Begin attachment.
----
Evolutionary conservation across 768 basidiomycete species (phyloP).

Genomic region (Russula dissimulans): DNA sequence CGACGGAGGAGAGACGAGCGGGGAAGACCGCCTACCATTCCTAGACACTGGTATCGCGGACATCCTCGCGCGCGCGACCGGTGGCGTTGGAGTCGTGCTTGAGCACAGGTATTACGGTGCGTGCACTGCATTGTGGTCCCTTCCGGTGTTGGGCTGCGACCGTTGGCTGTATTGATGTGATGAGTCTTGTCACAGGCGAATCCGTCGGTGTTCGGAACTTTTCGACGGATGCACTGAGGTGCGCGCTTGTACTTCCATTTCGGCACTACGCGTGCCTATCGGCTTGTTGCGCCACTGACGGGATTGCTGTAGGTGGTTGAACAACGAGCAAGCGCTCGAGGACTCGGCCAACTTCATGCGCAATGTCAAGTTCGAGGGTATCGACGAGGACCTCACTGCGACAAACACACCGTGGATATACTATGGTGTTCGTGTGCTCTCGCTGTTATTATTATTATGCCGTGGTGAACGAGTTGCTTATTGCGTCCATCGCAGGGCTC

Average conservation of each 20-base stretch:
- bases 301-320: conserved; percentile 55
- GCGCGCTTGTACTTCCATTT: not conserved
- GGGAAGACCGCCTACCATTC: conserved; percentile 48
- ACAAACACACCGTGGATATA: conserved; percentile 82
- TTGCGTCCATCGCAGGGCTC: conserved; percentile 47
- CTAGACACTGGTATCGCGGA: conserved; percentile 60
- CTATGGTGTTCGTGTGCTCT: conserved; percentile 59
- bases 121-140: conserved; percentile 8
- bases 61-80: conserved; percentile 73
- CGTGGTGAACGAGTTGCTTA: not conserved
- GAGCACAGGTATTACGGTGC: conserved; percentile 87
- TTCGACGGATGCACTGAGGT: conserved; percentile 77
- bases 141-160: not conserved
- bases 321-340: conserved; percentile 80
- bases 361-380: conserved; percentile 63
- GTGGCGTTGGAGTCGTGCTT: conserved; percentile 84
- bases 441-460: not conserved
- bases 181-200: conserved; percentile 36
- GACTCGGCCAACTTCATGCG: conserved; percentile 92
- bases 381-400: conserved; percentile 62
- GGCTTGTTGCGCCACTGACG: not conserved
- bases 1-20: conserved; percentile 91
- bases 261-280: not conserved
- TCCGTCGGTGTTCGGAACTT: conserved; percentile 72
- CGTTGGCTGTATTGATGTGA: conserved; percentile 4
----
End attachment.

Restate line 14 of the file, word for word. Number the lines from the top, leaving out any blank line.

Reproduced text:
- GAGCACAGGTATTACGGTGC: conserved; percentile 87